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ZOLLINGER v. OWENS-BROCKWAY GLASS CONTAINER

October 31, 2002

ROBERT J. ZOLLINGER AND ROBIN ZOLLINGER, PLAINTIFFS
V.
OWENS-BROCKWAY GLASS CONTAINER, INC., DEFENDANT.



The opinion of the court was delivered by: David N. Hurd, United States District Judge

  MEMORANDUM-DECISION and ORDER

I. INTRODUCTION

II. FACTS

At all times relevant hereto, Zollinger was employed by A.C. Leadbetter & Sons, Inc. Defendant hired A.C. Leadbetter & Sons to rebuild a furnace at defendant's Auburn facility. On December 14, 1999, plaintiff and one of defendant's employees, David Hopkins ("Hopkins"), were operating forklifts in defendant's warehouse when they collided at an intersection of two aisles. Zollinger's forklift tipped over and he sustained the injury to his left foot. At the time of the accident, plaintiff was not wearing the seat belt on the forklift.

III. STANDARD OF REVIEW

A moving party is entitled to summary judgment "if the pleadings, depositions, answers to interrogatories, and admissions on file, together with the affidavits, if any, show that there is no genuine issue as to any material fact and that the moving party is entitled to a judgment as a matter of law." Fed.R.Civ.P. 56(c). The ultimate inquiry is whether a reasonable jury could find for the nonmoving party based on the evidence presented, the legitimate inferences that could be drawn from that evidence in favor of the nonmoving party, and the applicable burden of proof. See Anderson v. Liberty Lobby, Inc., 477 U.S. 242, 252 (1986). In determining a motion for summary judgment, all inferences to be drawn from the facts contained in the exhibits and depositions "must be viewed in the light most favorable to the party opposing the motion." United States v. Diebold, Inc., 369 U.S. 654, 655 (1962); Hawkins v. Steingut, 829 F.2d 317, 319 (2d Cir. 1987). Nevertheless, "the litigant opposing summary judgment `may not rest upon mere conclusory allegations or denials' as a vehicle for obtaining a trial." Quinn v. Syracuse Model Neighborhood Corp., 613 F.2d 438, 445 (2d Cir. 1980) (quoting SEC v. Research Automation Corp., 585 F.2d 31, 33 (2d Cir. 1978)).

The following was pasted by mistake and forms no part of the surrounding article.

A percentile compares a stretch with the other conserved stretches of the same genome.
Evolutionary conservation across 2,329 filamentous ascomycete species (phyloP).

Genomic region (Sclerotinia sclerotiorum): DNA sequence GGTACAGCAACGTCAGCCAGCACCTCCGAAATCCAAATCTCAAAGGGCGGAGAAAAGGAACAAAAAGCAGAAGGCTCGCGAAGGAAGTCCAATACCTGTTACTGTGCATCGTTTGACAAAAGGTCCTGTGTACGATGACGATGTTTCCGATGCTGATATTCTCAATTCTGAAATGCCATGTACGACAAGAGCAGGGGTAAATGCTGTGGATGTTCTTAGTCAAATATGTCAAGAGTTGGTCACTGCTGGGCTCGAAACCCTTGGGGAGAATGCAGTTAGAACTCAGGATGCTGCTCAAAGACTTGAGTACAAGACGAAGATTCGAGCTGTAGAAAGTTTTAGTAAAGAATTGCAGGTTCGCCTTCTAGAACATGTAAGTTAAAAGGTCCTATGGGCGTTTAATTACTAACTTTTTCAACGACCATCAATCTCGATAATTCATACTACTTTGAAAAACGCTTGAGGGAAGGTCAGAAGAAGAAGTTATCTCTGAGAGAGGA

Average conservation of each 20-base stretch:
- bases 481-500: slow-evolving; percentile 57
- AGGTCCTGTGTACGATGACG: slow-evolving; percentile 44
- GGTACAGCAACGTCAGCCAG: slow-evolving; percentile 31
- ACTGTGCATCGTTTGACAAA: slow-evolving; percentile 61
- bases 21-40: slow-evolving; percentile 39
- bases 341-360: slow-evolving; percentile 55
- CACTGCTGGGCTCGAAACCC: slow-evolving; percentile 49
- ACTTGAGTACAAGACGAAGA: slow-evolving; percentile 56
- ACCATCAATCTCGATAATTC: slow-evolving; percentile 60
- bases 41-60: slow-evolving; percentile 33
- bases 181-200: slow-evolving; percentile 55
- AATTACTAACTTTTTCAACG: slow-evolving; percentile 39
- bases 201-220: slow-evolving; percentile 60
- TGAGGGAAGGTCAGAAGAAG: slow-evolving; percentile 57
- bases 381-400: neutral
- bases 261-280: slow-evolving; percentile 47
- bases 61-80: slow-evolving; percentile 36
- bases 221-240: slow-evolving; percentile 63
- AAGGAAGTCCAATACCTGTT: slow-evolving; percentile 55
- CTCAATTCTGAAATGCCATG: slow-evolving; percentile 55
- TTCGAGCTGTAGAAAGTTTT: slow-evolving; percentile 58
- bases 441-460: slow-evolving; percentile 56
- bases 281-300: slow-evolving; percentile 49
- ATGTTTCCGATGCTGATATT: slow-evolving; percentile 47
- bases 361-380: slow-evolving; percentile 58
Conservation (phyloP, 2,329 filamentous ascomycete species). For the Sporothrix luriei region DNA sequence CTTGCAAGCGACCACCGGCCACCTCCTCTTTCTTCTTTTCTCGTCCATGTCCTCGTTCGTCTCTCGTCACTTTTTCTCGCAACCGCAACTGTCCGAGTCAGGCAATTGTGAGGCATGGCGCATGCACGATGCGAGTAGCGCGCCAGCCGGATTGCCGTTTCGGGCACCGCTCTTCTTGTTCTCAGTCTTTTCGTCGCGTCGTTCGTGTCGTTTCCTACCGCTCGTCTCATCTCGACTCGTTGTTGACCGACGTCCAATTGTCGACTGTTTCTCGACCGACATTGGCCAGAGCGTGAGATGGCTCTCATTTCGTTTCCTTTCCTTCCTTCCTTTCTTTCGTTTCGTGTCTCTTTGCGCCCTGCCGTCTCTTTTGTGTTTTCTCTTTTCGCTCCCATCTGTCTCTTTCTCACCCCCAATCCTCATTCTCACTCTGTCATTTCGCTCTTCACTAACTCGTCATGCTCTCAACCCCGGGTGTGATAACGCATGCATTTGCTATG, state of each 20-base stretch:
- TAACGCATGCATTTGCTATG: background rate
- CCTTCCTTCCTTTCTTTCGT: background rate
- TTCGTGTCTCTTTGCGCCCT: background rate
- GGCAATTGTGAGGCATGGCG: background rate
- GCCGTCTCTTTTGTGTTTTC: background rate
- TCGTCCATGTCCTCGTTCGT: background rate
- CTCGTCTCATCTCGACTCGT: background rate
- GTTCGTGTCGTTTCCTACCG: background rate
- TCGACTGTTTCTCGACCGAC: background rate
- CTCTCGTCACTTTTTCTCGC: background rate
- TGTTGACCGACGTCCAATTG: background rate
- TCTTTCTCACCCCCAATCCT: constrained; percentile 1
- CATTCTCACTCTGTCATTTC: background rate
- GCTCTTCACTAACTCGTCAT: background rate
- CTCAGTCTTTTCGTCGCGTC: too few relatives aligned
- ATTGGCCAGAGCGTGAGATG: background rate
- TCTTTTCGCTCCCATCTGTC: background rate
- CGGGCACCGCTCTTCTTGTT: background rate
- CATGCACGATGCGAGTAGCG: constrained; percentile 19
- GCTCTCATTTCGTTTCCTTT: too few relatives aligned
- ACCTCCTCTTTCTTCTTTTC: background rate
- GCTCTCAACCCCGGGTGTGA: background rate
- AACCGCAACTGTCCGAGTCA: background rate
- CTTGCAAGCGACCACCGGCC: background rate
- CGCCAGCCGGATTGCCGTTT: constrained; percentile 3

IV. DISCUSSION

A. Expert Testimony

Plaintiffs seek to exclude the testimony of defendant's proffered accident reconstruction expert Richard Otterbein ("Otterbein"). Plaintiffs argue that (1) defendant has failed to lay a foundation as to Otterbein's ability to testify as a seat belt expert; (2) Otterbein is not qualified as an accident reconstructionist; (3) expert testimony is not needed to determine whether it was reasonable for Hopkins to assume he was alone in the warehouse; (4) Otterbein's report and testimony is otherwise not based on adequate facts or data; and (5) defendant failed to make a full disclosure as required by Fed.R.Civ.P. 26(a)(2)(B). Defendant disagrees, contending that Otterbein possesses all the necessary prerequisite training and education to form an opinion on the issues in this case, he conducted a thorough analysis of this matter, his opinion is helpful to a trier of fact in understanding evidence and/or determining issues concerning the accident, and plaintiff's arguments go to the weight of Otterbein's testimony, rather than its admissibility.